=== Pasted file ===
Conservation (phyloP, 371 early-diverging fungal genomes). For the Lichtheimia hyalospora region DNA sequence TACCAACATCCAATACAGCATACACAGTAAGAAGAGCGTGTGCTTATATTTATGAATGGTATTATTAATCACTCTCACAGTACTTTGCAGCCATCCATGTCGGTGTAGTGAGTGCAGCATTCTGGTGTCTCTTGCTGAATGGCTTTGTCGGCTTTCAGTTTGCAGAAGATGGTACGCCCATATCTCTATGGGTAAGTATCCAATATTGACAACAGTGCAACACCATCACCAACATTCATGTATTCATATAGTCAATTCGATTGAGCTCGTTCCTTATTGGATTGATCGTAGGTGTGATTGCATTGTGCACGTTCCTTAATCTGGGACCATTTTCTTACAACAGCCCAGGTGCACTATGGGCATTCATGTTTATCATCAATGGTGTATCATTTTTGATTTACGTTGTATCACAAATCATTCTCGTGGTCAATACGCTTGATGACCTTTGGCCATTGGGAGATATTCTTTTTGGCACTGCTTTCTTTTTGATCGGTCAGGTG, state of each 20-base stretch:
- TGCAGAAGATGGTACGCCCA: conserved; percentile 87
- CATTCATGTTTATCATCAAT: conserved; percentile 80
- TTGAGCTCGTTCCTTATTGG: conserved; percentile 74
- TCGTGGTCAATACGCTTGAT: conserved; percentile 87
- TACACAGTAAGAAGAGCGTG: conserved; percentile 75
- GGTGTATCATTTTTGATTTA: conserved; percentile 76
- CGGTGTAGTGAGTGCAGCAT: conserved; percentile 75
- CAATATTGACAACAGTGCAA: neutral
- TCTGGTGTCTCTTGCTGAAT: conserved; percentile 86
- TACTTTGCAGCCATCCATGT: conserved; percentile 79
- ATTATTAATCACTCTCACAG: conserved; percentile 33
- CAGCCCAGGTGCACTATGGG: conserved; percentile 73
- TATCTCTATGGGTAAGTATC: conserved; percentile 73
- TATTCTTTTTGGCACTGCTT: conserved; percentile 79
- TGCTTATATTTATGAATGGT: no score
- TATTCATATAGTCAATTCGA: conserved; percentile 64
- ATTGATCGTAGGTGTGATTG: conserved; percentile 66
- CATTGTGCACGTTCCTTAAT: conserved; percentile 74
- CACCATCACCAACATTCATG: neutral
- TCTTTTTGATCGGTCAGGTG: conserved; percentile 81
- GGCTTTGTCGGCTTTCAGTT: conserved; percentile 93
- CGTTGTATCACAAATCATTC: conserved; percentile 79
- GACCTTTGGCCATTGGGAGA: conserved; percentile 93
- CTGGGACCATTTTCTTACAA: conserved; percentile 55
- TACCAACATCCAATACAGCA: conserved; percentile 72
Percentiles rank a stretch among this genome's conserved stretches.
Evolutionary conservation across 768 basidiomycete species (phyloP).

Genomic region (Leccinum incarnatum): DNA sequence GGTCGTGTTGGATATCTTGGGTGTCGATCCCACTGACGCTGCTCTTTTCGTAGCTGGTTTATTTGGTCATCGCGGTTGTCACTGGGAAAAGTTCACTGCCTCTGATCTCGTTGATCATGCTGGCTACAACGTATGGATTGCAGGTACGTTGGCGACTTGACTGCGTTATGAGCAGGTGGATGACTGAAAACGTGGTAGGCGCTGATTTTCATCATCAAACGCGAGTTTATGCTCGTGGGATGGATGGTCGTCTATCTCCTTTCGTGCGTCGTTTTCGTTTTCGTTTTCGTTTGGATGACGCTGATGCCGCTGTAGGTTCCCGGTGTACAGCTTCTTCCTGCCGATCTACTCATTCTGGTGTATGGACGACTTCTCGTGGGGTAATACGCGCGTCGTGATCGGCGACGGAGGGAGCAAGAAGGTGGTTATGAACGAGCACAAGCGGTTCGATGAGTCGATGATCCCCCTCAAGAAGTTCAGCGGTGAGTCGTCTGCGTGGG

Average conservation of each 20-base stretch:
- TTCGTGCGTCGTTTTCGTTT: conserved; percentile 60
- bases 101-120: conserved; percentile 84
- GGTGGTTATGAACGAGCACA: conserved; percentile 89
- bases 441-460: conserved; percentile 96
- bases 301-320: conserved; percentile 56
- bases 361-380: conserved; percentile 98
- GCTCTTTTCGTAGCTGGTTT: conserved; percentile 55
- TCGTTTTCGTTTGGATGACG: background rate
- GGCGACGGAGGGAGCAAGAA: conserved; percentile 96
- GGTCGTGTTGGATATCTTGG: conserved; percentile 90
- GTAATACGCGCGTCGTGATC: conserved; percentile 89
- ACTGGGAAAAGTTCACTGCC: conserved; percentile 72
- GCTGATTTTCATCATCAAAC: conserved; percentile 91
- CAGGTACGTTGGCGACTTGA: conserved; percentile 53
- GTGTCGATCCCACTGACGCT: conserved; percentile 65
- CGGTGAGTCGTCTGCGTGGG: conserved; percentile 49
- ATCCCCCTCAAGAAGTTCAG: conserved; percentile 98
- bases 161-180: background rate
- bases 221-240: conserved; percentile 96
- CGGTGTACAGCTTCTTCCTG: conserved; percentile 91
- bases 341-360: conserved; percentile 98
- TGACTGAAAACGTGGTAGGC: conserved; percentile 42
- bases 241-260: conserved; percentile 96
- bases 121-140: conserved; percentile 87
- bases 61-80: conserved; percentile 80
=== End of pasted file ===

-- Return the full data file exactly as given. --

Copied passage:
Conservation (phyloP, 371 early-diverging fungal genomes). For the Lichtheimia hyalospora region DNA sequence TACCAACATCCAATACAGCATACACAGTAAGAAGAGCGTGTGCTTATATTTATGAATGGTATTATTAATCACTCTCACAGTACTTTGCAGCCATCCATGTCGGTGTAGTGAGTGCAGCATTCTGGTGTCTCTTGCTGAATGGCTTTGTCGGCTTTCAGTTTGCAGAAGATGGTACGCCCATATCTCTATGGGTAAGTATCCAATATTGACAACAGTGCAACACCATCACCAACATTCATGTATTCATATAGTCAATTCGATTGAGCTCGTTCCTTATTGGATTGATCGTAGGTGTGATTGCATTGTGCACGTTCCTTAATCTGGGACCATTTTCTTACAACAGCCCAGGTGCACTATGGGCATTCATGTTTATCATCAATGGTGTATCATTTTTGATTTACGTTGTATCACAAATCATTCTCGTGGTCAATACGCTTGATGACCTTTGGCCATTGGGAGATATTCTTTTTGGCACTGCTTTCTTTTTGATCGGTCAGGTG, state of each 20-base stretch:
- TGCAGAAGATGGTACGCCCA: conserved; percentile 87
- CATTCATGTTTATCATCAAT: conserved; percentile 80
- TTGAGCTCGTTCCTTATTGG: conserved; percentile 74
- TCGTGGTCAATACGCTTGAT: conserved; percentile 87
- TACACAGTAAGAAGAGCGTG: conserved; percentile 75
- GGTGTATCATTTTTGATTTA: conserved; percentile 76
- CGGTGTAGTGAGTGCAGCAT: conserved; percentile 75
- CAATATTGACAACAGTGCAA: neutral
- TCTGGTGTCTCTTGCTGAAT: conserved; percentile 86
- TACTTTGCAGCCATCCATGT: conserved; percentile 79
- ATTATTAATCACTCTCACAG: conserved; percentile 33
- CAGCCCAGGTGCACTATGGG: conserved; percentile 73
- TATCTCTATGGGTAAGTATC: conserved; percentile 73
- TATTCTTTTTGGCACTGCTT: conserved; percentile 79
- TGCTTATATTTATGAATGGT: no score
- TATTCATATAGTCAATTCGA: conserved; percentile 64
- ATTGATCGTAGGTGTGATTG: conserved; percentile 66
- CATTGTGCACGTTCCTTAAT: conserved; percentile 74
- CACCATCACCAACATTCATG: neutral
- TCTTTTTGATCGGTCAGGTG: conserved; percentile 81
- GGCTTTGTCGGCTTTCAGTT: conserved; percentile 93
- CGTTGTATCACAAATCATTC: conserved; percentile 79
- GACCTTTGGCCATTGGGAGA: conserved; percentile 93
- CTGGGACCATTTTCTTACAA: conserved; percentile 55
- TACCAACATCCAATACAGCA: conserved; percentile 72
Percentiles rank a stretch among this genome's conserved stretches.
Evolutionary conservation across 768 basidiomycete species (phyloP).

Genomic region (Leccinum incarnatum): DNA sequence GGTCGTGTTGGATATCTTGGGTGTCGATCCCACTGACGCTGCTCTTTTCGTAGCTGGTTTATTTGGTCATCGCGGTTGTCACTGGGAAAAGTTCACTGCCTCTGATCTCGTTGATCATGCTGGCTACAACGTATGGATTGCAGGTACGTTGGCGACTTGACTGCGTTATGAGCAGGTGGATGACTGAAAACGTGGTAGGCGCTGATTTTCATCATCAAACGCGAGTTTATGCTCGTGGGATGGATGGTCGTCTATCTCCTTTCGTGCGTCGTTTTCGTTTTCGTTTTCGTTTGGATGACGCTGATGCCGCTGTAGGTTCCCGGTGTACAGCTTCTTCCTGCCGATCTACTCATTCTGGTGTATGGACGACTTCTCGTGGGGTAATACGCGCGTCGTGATCGGCGACGGAGGGAGCAAGAAGGTGGTTATGAACGAGCACAAGCGGTTCGATGAGTCGATGATCCCCCTCAAGAAGTTCAGCGGTGAGTCGTCTGCGTGGG

Average conservation of each 20-base stretch:
- TTCGTGCGTCGTTTTCGTTT: conserved; percentile 60
- bases 101-120: conserved; percentile 84
- GGTGGTTATGAACGAGCACA: conserved; percentile 89
- bases 441-460: conserved; percentile 96
- bases 301-320: conserved; percentile 56
- bases 361-380: conserved; percentile 98
- GCTCTTTTCGTAGCTGGTTT: conserved; percentile 55
- TCGTTTTCGTTTGGATGACG: background rate
- GGCGACGGAGGGAGCAAGAA: conserved; percentile 96
- GGTCGTGTTGGATATCTTGG: conserved; percentile 90
- GTAATACGCGCGTCGTGATC: conserved; percentile 89
- ACTGGGAAAAGTTCACTGCC: conserved; percentile 72
- GCTGATTTTCATCATCAAAC: conserved; percentile 91
- CAGGTACGTTGGCGACTTGA: conserved; percentile 53
- GTGTCGATCCCACTGACGCT: conserved; percentile 65
- CGGTGAGTCGTCTGCGTGGG: conserved; percentile 49
- ATCCCCCTCAAGAAGTTCAG: conserved; percentile 98
- bases 161-180: background rate
- bases 221-240: conserved; percentile 96
- CGGTGTACAGCTTCTTCCTG: conserved; percentile 91
- bases 341-360: conserved; percentile 98
- TGACTGAAAACGTGGTAGGC: conserved; percentile 42
- bases 241-260: conserved; percentile 96
- bases 121-140: conserved; percentile 87
- bases 61-80: conserved; percentile 80